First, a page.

Liverpool were made to work hard to hang onto their first half lead which was almost jeopardised by Alisson’s foolish play at the back to allow Leicester back into the game.
Sadio Mane and Roberto Firmino gave Liverpool a two goal lead at the break, but Leicester got better as the game progressed and were given the chance of a comeback when Alisson was tackled and Rachid Ghezzal tapped into an empty net to set up a big finish.
Jurgen Klopp’s side held on but it certainly was not a vintage performance, and Liverpool manager may have some choice words for his goalkeeper this week.
Here are five things we learned from the King Power stadium
1. Liverpool defence proves the difference
In the 50th minute, Liverpool’s midfield had finally been breached and Maddison was winding up to shoot from close range. Just as he pulled the trigger, Joe Gomez flew in just in time to block his shot and Liverpool survived.
By contrast Wes Morgan was too tentative when standing up against Andy Robertson and let the Liverpool defender pull the ball back to Mane. Leicester's defence looked timid and vulnerable when Liverpool's forwards were taking them on.
Jonny Evans played against Wolves but was dropped for Morgan this week, perhaps Claude Puel may have a rethink.
2. James Maddison is the real deal
Gareth Southgate was in attendance to watch this one and might have had a keen eye on James Maddison, who he left out of England’s recent squad because he wants young players to earn their caps.
If he keeps playing as he is, Southgate will surely decide he deserves his first senior England cap. Against Liverpool he was so elegant and controlled in his play, it was easy to forget he is just 21 and playing in his fourth Premier League game. The range and accuracy of his passing was helping Leicester stay in possession as Liverpool aggressively harried them to win the ball back.
Maddison’s understanding of the game allowed him to collect the ball on the half-turn, swivel and switch the play to keep an attack going without even thinking about it.
3. Alisson’s arrogance was Liverpool’s downfall
On his delicate chip over Anthony Knockaert when Liverpool were winning 1-0 against Brighton, Alisson, their £67m goalkeeper, said: “I take risks. Fans with heart problems have to be careful.” One week later and he has Liverpool fans raging.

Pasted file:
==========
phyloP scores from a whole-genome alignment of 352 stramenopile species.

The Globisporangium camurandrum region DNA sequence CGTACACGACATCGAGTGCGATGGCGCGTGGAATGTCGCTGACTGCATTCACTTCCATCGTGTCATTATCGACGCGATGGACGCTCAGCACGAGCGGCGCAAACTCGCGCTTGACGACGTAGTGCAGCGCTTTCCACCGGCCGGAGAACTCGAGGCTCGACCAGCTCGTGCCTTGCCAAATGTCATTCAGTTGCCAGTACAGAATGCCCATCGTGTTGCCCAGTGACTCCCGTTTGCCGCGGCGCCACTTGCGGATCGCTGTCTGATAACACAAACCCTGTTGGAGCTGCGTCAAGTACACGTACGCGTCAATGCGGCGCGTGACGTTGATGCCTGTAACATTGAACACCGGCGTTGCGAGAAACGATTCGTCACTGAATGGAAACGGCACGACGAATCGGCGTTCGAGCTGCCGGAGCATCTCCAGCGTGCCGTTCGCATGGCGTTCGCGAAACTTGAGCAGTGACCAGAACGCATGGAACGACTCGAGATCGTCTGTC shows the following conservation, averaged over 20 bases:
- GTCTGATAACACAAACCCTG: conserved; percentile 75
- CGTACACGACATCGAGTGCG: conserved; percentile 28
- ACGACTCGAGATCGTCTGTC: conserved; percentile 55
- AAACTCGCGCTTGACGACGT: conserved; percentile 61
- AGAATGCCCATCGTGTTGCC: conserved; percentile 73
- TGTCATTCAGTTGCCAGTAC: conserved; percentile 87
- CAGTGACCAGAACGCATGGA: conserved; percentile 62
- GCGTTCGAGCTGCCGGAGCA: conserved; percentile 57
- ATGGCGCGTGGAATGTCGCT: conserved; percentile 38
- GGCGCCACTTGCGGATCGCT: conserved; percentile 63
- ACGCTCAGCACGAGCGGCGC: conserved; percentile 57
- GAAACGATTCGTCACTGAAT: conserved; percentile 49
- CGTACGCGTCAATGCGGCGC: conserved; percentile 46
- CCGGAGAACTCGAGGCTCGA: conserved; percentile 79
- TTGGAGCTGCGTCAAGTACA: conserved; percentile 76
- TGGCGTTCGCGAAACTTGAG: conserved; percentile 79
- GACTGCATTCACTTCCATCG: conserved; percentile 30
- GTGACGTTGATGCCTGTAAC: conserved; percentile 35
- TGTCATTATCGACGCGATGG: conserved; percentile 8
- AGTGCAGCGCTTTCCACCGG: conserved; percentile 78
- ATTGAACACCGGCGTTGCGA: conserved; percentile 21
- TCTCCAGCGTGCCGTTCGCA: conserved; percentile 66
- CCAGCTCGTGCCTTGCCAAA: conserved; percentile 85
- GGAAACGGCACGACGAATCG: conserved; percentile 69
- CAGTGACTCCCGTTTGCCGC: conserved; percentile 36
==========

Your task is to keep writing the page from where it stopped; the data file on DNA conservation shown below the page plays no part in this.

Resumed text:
With 63 minutes on the clock, and Leicester pushing for a way back into the game, Alisson waited for Kelechi Iheanacho to close him down, tried to turn back on himself, but was tackled on the by-line. Iheanacho kept his cool from a tight angle and squared the ball to Rachid Ghezzal, who tapped into an empty net.
That sheer arrogance is likely to have Klopp fuming with his new number one and is the kind of mistake that separates Liverpool from the very best.
4. No Keita, no problem
Finally it seems that Liverpool have themselves some squad depth. Last season this was often tested at times, particularly with the Champions League run, but it seems that Jurgen Klopp has the hang of rotation and the squad to do it.
Naby Keita was a surprise omission on the face of it, but think a little deeper and it made a lot more sense to start club captain Jordan Henderson. “We have to [be], if you want, rock solid, in all departments,” said Klopp ahead of the game. “It’s about being fresh.”
Liverpool now have the ability to alter their starting line-up in a proactive way relative to their opponents, something they have lacked in previous seasons.
Alongside James Milner and Georgino Wijnaldum in midfield, Henderson helped keep things tight to stop Leicester’s counter attacks and force the home side to slowly work their way through Liverpool which encouraged them up the pitch, allowing space for Liverpool to attack.
5. Leicester look lost without Jamie Vardy
It was hardly a surprise to see Leicester struggle without their biggest attacking threat, but it showed a serious gulf in quality between Vardy and the rest of their attacking options.
With Vardy in their side this would have been a much more exciting contest. Virgil Van Dijk is good, but his flourishing partnership with Joe Gomez is yet to face a test like Vardy, you feel he would get the better of the defenders and exploit the space left by Andy Robertson and Trent Alexander-Arnold while they were pushing up the pitch.
Instead, Vardy was watching from the stands after receiving a red card for a dangerous tackle against Wolves and Demari Gray started in his place. The 22-year-old ran hard to match Vardy’s work rate but fell slightly short when it came to the bit of quality needed to finish chances. Only Kasper Schmeichel had fewer touches in the first half for Leicester.
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